Inside, the interior could be described as dated but then, hauling and off-roading is the L200's forte. Driving position is somewhat awkward due to the angle of the steering wheel and the seating positions is limited to four directions. The seats are actually comfortable with the support, that is if you do not have the larger than average frame, so hit the gym first and ask your doctor for a diet plan before buying this truck. Controls and switches are easy to operate except for the slide type for the ventilation, which is very clumsy to use.

As mentioned earlier, the sole choice of engine for L200 Strada buyers is the popular 4D56 engine with intercooler. If the L300 and the Adventure carries 74 ponies, the intercooler had more, with 100hp at 4,200rpm and 245Nm at 2,000rpm. Despite modest figures, it can keep up with the other cars and can reach 100km/h. But a deficiency for vehicles built for hauling than top speed, reaching beyond 120km/h can keep the truck lifeless. Please be reminded that this is no sports car.

Driving Impressions
Fire up the engine and while on motion even on cemented roads, you and your other passengers would bounce around since the truck is hauling biased. The rear seat occupants will find the spot having the harsh ride and the b-pillar is not covered (bare metal than the plastic covered norm), which can cause head lumps and make the ride experience a bad one. Maneuvering through the unpredictably changing U-turn slots can be a chore despite the manageable size. For the positives, handling is manageable with the usual understeer and body roll, the narrow body is a perfect city companion since maneuvering is easy, the Easy Select 4WD System is a cinch to use, and outside visibility is excellent.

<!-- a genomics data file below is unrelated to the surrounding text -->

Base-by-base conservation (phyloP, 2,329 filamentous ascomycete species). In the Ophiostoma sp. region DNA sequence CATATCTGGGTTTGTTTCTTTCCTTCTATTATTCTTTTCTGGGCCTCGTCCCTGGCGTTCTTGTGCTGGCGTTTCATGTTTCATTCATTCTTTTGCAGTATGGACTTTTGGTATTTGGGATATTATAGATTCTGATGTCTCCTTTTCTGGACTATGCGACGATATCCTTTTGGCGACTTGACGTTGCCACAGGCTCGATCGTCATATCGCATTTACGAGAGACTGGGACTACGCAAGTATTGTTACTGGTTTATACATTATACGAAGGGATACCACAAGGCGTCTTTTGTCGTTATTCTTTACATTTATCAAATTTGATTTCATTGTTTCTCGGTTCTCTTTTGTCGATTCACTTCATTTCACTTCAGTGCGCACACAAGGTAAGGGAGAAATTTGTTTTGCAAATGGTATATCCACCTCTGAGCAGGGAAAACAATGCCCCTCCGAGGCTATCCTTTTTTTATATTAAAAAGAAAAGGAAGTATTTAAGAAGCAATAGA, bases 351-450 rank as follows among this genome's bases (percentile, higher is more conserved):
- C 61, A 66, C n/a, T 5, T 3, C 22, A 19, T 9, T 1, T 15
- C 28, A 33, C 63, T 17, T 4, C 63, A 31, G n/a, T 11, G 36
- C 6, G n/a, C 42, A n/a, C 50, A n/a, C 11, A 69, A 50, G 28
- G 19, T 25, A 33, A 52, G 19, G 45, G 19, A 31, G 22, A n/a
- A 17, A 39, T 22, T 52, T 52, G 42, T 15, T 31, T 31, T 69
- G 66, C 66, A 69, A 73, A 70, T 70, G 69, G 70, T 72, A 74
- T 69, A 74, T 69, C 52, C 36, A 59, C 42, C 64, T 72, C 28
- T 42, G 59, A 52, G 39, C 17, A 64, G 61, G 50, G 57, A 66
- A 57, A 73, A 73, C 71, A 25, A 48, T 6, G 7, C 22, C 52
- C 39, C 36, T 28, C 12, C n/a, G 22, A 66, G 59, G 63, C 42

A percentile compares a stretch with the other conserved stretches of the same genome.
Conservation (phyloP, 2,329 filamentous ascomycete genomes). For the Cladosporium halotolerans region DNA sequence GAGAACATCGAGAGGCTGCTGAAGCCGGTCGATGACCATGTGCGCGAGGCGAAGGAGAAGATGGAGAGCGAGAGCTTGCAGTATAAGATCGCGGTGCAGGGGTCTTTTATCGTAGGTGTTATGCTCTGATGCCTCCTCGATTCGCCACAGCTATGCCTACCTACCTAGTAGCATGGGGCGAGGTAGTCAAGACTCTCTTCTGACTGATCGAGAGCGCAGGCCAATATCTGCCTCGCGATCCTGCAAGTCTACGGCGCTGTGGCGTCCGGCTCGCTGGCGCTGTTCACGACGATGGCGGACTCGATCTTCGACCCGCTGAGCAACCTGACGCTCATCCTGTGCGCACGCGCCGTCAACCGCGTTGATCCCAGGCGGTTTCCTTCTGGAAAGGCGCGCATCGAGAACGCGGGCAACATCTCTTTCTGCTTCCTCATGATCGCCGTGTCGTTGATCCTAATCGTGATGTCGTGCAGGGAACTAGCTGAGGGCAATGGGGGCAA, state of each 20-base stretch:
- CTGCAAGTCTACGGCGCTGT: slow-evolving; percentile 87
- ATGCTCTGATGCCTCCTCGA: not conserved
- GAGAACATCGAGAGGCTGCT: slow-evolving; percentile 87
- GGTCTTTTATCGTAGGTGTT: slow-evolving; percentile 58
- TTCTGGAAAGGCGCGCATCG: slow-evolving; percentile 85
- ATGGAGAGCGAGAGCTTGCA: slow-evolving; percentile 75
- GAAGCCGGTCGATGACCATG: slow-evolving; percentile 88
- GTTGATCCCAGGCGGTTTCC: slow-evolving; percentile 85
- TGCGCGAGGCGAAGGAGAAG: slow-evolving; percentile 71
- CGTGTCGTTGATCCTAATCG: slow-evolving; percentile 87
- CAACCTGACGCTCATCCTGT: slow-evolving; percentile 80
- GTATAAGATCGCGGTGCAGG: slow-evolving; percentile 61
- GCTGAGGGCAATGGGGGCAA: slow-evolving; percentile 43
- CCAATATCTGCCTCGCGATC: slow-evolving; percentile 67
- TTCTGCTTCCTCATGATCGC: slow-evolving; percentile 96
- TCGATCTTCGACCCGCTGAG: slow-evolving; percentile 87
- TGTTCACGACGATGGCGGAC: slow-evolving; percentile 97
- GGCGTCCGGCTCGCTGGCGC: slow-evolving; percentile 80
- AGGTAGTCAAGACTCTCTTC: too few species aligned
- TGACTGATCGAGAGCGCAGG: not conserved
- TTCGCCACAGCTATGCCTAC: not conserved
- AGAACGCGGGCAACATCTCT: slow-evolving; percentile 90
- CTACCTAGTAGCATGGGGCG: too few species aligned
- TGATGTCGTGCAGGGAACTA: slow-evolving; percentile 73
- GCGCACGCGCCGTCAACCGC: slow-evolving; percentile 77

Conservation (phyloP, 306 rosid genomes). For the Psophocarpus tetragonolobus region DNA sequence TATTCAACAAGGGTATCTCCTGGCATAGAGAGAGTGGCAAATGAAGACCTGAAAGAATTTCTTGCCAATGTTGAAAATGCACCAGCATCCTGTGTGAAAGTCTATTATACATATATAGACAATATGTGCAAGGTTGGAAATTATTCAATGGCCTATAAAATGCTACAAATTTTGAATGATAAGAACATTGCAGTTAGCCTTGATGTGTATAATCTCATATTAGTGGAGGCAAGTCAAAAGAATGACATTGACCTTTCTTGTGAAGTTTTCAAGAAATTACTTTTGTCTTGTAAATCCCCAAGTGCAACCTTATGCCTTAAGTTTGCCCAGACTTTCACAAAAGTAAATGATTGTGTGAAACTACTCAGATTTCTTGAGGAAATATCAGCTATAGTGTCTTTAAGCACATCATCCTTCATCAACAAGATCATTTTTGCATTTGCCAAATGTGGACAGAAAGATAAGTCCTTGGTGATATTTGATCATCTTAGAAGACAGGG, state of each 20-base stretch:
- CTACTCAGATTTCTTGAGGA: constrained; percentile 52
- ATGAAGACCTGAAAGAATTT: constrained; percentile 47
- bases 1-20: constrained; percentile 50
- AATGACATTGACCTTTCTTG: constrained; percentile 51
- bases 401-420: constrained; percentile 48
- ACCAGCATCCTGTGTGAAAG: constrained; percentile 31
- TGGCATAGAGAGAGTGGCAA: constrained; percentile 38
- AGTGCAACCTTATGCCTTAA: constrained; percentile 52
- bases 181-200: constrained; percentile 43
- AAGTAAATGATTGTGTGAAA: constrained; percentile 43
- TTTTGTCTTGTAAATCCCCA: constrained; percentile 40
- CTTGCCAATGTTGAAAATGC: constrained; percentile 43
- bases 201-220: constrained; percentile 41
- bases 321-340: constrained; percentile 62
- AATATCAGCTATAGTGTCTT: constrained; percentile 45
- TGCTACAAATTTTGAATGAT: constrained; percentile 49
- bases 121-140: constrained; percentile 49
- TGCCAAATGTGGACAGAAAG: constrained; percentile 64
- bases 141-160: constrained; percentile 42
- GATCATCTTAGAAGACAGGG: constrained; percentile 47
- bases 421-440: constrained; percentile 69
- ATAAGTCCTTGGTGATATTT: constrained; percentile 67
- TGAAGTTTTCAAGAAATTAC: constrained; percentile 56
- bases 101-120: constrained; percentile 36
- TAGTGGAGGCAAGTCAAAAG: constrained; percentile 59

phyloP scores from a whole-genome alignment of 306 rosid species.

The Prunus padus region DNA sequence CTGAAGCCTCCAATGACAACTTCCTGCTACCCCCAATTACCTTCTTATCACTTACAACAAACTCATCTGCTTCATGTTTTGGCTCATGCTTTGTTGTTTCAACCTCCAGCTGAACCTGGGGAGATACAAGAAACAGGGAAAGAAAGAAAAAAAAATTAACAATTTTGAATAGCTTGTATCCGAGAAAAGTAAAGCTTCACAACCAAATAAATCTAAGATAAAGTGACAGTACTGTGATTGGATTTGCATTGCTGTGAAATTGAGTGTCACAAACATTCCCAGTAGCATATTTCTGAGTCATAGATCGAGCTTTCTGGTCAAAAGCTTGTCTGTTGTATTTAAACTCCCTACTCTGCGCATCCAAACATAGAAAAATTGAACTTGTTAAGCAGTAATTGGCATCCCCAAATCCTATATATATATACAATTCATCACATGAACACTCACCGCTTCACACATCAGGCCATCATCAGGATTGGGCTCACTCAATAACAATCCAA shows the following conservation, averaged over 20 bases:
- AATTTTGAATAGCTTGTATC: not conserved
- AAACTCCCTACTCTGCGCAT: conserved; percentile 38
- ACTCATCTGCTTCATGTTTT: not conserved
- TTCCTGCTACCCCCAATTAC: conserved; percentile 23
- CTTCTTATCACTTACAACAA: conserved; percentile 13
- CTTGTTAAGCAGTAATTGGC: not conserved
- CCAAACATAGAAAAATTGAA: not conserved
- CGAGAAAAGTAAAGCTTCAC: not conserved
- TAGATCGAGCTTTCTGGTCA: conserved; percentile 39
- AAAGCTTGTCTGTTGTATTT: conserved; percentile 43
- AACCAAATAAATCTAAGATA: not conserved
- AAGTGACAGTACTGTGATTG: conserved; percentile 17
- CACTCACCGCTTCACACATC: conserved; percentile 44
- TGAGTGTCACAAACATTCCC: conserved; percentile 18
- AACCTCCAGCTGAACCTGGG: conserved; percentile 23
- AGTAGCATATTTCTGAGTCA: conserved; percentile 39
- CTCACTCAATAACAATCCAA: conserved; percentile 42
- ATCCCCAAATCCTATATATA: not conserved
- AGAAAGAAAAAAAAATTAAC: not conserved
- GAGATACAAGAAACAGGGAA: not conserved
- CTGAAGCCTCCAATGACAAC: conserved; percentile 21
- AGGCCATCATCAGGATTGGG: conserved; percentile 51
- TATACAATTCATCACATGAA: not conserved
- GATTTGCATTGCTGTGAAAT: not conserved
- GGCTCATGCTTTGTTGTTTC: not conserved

You buy pickup trucks because you need to haul, not because to carry your family or to participate in drag racing. If you carry construction materials or furniture, items for the farm, or towing a trailer which contains motor bikes the L200 Strada is for you. Choosing this vehicle as your family car? I won't recommend this no thanks to the harsh ride and funds for band aids is needed. I suggest to look elsewhere for a comfortable family car.

Santa Says
This is what I want! A pickup truck for my gift giving duty thanks to the huge bed. I can store my toys there and at the same time, place some little inside the cabin since I'm driving alone most of the time. If I were to consider this, let my bargaining powers have me a camper shell for the bed to cover the toys from rain and snow. Let me see the other options before making a decision, until next week!

The Good:
  • Hauling is tops
  • Slick manual transmission
  • Off road capable (obviously)
The Bad:
  • The ride punishes your back
  • Practice parking while you can
  • Ground clearance is difficult for children
The Pick: Go with the manual variants

Engine: 2,746cc 4D56 I4 diesel
Power: 100hp @ 4,200rpm
Torque: 245Nm @ 2,000rpm
Fuel Consumption: 10-12km/L (city), 13-15km/L (highway) (*estimated and varies)
Transmission: 5-speed manual, 4-speed automatic
Suspension: Front independent double wishbone, rear rigid axle with leaf springs

Price (New): P900,000-P1,230,000 (range from 1998-2006)
Price (Now): P320,000-P480,000
Rivals: Nissan Frontier, Isuzu Fuego, Toyota Hilux, Ford Ranger
On Sale: 1998-2006

Citimotors Makati - 892-0331
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Union Motor Paco - 563-8481